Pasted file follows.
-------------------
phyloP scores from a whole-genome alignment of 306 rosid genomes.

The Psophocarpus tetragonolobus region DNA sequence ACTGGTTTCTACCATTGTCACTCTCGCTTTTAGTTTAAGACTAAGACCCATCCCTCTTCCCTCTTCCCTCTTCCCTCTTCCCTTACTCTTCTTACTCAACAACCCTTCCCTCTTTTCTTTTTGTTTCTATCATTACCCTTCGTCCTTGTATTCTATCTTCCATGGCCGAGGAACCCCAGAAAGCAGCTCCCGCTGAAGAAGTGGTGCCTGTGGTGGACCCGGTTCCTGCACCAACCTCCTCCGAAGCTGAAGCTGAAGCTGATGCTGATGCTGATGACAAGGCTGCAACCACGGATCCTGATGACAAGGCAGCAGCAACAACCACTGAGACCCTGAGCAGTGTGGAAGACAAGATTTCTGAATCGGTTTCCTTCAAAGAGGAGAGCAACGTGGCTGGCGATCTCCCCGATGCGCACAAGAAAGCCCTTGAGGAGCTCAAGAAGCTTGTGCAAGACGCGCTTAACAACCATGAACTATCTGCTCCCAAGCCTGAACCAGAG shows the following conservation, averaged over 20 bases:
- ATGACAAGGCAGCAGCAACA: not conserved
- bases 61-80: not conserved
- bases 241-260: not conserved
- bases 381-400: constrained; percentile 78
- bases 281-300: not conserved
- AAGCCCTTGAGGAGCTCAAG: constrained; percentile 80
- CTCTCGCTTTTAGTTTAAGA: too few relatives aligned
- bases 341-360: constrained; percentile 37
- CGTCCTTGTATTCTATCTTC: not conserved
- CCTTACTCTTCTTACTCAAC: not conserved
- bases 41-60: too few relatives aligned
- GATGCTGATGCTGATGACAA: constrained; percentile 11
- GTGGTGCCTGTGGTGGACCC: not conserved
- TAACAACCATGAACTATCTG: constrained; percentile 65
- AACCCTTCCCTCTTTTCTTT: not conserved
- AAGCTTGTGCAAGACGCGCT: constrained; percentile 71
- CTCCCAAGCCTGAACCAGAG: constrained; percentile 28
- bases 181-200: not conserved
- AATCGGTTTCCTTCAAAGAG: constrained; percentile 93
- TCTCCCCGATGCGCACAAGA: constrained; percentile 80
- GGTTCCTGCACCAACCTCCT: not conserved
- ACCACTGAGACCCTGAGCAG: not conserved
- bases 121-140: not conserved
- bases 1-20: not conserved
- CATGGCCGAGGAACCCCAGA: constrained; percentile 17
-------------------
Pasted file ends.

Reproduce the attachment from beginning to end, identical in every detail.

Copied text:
phyloP scores from a whole-genome alignment of 306 rosid genomes.

The Psophocarpus tetragonolobus region DNA sequence ACTGGTTTCTACCATTGTCACTCTCGCTTTTAGTTTAAGACTAAGACCCATCCCTCTTCCCTCTTCCCTCTTCCCTCTTCCCTTACTCTTCTTACTCAACAACCCTTCCCTCTTTTCTTTTTGTTTCTATCATTACCCTTCGTCCTTGTATTCTATCTTCCATGGCCGAGGAACCCCAGAAAGCAGCTCCCGCTGAAGAAGTGGTGCCTGTGGTGGACCCGGTTCCTGCACCAACCTCCTCCGAAGCTGAAGCTGAAGCTGATGCTGATGCTGATGACAAGGCTGCAACCACGGATCCTGATGACAAGGCAGCAGCAACAACCACTGAGACCCTGAGCAGTGTGGAAGACAAGATTTCTGAATCGGTTTCCTTCAAAGAGGAGAGCAACGTGGCTGGCGATCTCCCCGATGCGCACAAGAAAGCCCTTGAGGAGCTCAAGAAGCTTGTGCAAGACGCGCTTAACAACCATGAACTATCTGCTCCCAAGCCTGAACCAGAG shows the following conservation, averaged over 20 bases:
- ATGACAAGGCAGCAGCAACA: not conserved
- bases 61-80: not conserved
- bases 241-260: not conserved
- bases 381-400: constrained; percentile 78
- bases 281-300: not conserved
- AAGCCCTTGAGGAGCTCAAG: constrained; percentile 80
- CTCTCGCTTTTAGTTTAAGA: too few relatives aligned
- bases 341-360: constrained; percentile 37
- CGTCCTTGTATTCTATCTTC: not conserved
- CCTTACTCTTCTTACTCAAC: not conserved
- bases 41-60: too few relatives aligned
- GATGCTGATGCTGATGACAA: constrained; percentile 11
- GTGGTGCCTGTGGTGGACCC: not conserved
- TAACAACCATGAACTATCTG: constrained; percentile 65
- AACCCTTCCCTCTTTTCTTT: not conserved
- AAGCTTGTGCAAGACGCGCT: constrained; percentile 71
- CTCCCAAGCCTGAACCAGAG: constrained; percentile 28
- bases 181-200: not conserved
- AATCGGTTTCCTTCAAAGAG: constrained; percentile 93
- TCTCCCCGATGCGCACAAGA: constrained; percentile 80
- GGTTCCTGCACCAACCTCCT: not conserved
- ACCACTGAGACCCTGAGCAG: not conserved
- bases 121-140: not conserved
- bases 1-20: not conserved
- CATGGCCGAGGAACCCCAGA: constrained; percentile 17